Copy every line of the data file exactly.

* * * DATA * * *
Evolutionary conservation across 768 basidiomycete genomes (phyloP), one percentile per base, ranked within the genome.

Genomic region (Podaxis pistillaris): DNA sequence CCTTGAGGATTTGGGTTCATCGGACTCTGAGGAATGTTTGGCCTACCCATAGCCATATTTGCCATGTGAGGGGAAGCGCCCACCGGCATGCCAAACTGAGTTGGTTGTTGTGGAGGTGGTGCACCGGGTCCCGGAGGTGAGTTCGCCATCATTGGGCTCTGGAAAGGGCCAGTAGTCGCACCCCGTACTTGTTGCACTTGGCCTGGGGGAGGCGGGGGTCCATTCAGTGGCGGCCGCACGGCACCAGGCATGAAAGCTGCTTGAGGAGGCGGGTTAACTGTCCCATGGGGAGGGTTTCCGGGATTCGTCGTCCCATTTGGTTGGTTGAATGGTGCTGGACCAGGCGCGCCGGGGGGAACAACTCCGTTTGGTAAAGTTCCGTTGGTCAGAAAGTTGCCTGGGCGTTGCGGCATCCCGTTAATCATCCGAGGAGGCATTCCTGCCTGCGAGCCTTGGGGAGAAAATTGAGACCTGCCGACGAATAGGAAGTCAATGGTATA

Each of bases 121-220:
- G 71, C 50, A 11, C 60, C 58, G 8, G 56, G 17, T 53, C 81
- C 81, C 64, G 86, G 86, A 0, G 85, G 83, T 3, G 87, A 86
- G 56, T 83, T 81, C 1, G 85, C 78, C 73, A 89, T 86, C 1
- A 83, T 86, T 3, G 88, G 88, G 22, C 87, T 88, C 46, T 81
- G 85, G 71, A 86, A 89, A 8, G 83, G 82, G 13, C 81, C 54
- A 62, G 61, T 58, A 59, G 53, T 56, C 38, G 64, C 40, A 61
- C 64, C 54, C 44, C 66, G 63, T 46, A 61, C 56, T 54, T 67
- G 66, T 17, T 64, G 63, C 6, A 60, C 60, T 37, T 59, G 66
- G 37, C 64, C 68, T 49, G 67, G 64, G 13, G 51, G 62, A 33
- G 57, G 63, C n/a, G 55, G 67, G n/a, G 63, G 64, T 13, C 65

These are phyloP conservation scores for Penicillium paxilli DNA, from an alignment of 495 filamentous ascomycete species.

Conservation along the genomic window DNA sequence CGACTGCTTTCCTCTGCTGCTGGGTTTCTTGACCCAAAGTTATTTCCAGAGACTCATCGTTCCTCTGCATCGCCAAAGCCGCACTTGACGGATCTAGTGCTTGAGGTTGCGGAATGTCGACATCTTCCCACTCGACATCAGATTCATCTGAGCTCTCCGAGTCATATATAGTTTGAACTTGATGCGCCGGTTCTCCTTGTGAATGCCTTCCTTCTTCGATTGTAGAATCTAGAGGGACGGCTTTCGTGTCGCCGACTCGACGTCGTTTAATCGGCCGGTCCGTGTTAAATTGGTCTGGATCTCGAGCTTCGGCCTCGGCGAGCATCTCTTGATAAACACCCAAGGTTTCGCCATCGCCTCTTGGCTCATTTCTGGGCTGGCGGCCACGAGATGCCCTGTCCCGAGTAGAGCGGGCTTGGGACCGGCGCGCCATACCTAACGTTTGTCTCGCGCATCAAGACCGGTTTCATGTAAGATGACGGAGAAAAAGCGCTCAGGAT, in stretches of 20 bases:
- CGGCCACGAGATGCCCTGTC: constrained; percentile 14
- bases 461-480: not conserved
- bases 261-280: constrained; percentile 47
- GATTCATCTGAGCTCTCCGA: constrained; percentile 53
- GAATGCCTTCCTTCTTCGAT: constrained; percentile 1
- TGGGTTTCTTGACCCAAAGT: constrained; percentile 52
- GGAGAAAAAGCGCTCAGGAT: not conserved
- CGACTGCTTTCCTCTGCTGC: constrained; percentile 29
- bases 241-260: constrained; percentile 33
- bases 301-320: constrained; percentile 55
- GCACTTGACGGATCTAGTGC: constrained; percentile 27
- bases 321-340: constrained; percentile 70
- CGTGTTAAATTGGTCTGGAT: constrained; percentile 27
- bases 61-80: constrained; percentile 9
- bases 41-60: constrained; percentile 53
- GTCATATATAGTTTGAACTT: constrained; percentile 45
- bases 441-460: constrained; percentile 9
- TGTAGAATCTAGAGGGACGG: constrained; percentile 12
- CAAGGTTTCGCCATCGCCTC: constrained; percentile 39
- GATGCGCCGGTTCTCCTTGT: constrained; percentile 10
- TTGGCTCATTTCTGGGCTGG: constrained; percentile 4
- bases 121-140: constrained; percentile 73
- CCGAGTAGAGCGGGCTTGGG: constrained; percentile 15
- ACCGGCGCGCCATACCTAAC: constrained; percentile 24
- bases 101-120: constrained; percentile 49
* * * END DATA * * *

Evolutionary conservation across 768 basidiomycete genomes (phyloP), one percentile per base, ranked within the genome.

Genomic region (Podaxis pistillaris): DNA sequence CCTTGAGGATTTGGGTTCATCGGACTCTGAGGAATGTTTGGCCTACCCATAGCCATATTTGCCATGTGAGGGGAAGCGCCCACCGGCATGCCAAACTGAGTTGGTTGTTGTGGAGGTGGTGCACCGGGTCCCGGAGGTGAGTTCGCCATCATTGGGCTCTGGAAAGGGCCAGTAGTCGCACCCCGTACTTGTTGCACTTGGCCTGGGGGAGGCGGGGGTCCATTCAGTGGCGGCCGCACGGCACCAGGCATGAAAGCTGCTTGAGGAGGCGGGTTAACTGTCCCATGGGGAGGGTTTCCGGGATTCGTCGTCCCATTTGGTTGGTTGAATGGTGCTGGACCAGGCGCGCCGGGGGGAACAACTCCGTTTGGTAAAGTTCCGTTGGTCAGAAAGTTGCCTGGGCGTTGCGGCATCCCGTTAATCATCCGAGGAGGCATTCCTGCCTGCGAGCCTTGGGGAGAAAATTGAGACCTGCCGACGAATAGGAAGTCAATGGTATA

Each of bases 121-220:
- G 71, C 50, A 11, C 60, C 58, G 8, G 56, G 17, T 53, C 81
- C 81, C 64, G 86, G 86, A 0, G 85, G 83, T 3, G 87, A 86
- G 56, T 83, T 81, C 1, G 85, C 78, C 73, A 89, T 86, C 1
- A 83, T 86, T 3, G 88, G 88, G 22, C 87, T 88, C 46, T 81
- G 85, G 71, A 86, A 89, A 8, G 83, G 82, G 13, C 81, C 54
- A 62, G 61, T 58, A 59, G 53, T 56, C 38, G 64, C 40, A 61
- C 64, C 54, C 44, C 66, G 63, T 46, A 61, C 56, T 54, T 67
- G 66, T 17, T 64, G 63, C 6, A 60, C 60, T 37, T 59, G 66
- G 37, C 64, C 68, T 49, G 67, G 64, G 13, G 51, G 62, A 33
- G 57, G 63, C n/a, G 55, G 67, G n/a, G 63, G 64, T 13, C 65

These are phyloP conservation scores for Penicillium paxilli DNA, from an alignment of 495 filamentous ascomycete species.

Conservation along the genomic window DNA sequence CGACTGCTTTCCTCTGCTGCTGGGTTTCTTGACCCAAAGTTATTTCCAGAGACTCATCGTTCCTCTGCATCGCCAAAGCCGCACTTGACGGATCTAGTGCTTGAGGTTGCGGAATGTCGACATCTTCCCACTCGACATCAGATTCATCTGAGCTCTCCGAGTCATATATAGTTTGAACTTGATGCGCCGGTTCTCCTTGTGAATGCCTTCCTTCTTCGATTGTAGAATCTAGAGGGACGGCTTTCGTGTCGCCGACTCGACGTCGTTTAATCGGCCGGTCCGTGTTAAATTGGTCTGGATCTCGAGCTTCGGCCTCGGCGAGCATCTCTTGATAAACACCCAAGGTTTCGCCATCGCCTCTTGGCTCATTTCTGGGCTGGCGGCCACGAGATGCCCTGTCCCGAGTAGAGCGGGCTTGGGACCGGCGCGCCATACCTAACGTTTGTCTCGCGCATCAAGACCGGTTTCATGTAAGATGACGGAGAAAAAGCGCTCAGGAT, in stretches of 20 bases:
- CGGCCACGAGATGCCCTGTC: constrained; percentile 14
- bases 461-480: not conserved
- bases 261-280: constrained; percentile 47
- GATTCATCTGAGCTCTCCGA: constrained; percentile 53
- GAATGCCTTCCTTCTTCGAT: constrained; percentile 1
- TGGGTTTCTTGACCCAAAGT: constrained; percentile 52
- GGAGAAAAAGCGCTCAGGAT: not conserved
- CGACTGCTTTCCTCTGCTGC: constrained; percentile 29
- bases 241-260: constrained; percentile 33
- bases 301-320: constrained; percentile 55
- GCACTTGACGGATCTAGTGC: constrained; percentile 27
- bases 321-340: constrained; percentile 70
- CGTGTTAAATTGGTCTGGAT: constrained; percentile 27
- bases 61-80: constrained; percentile 9
- bases 41-60: constrained; percentile 53
- GTCATATATAGTTTGAACTT: constrained; percentile 45
- bases 441-460: constrained; percentile 9
- TGTAGAATCTAGAGGGACGG: constrained; percentile 12
- CAAGGTTTCGCCATCGCCTC: constrained; percentile 39
- GATGCGCCGGTTCTCCTTGT: constrained; percentile 10
- TTGGCTCATTTCTGGGCTGG: constrained; percentile 4
- bases 121-140: constrained; percentile 73
- CCGAGTAGAGCGGGCTTGGG: constrained; percentile 15
- ACCGGCGCGCCATACCTAAC: constrained; percentile 24
- bases 101-120: constrained; percentile 49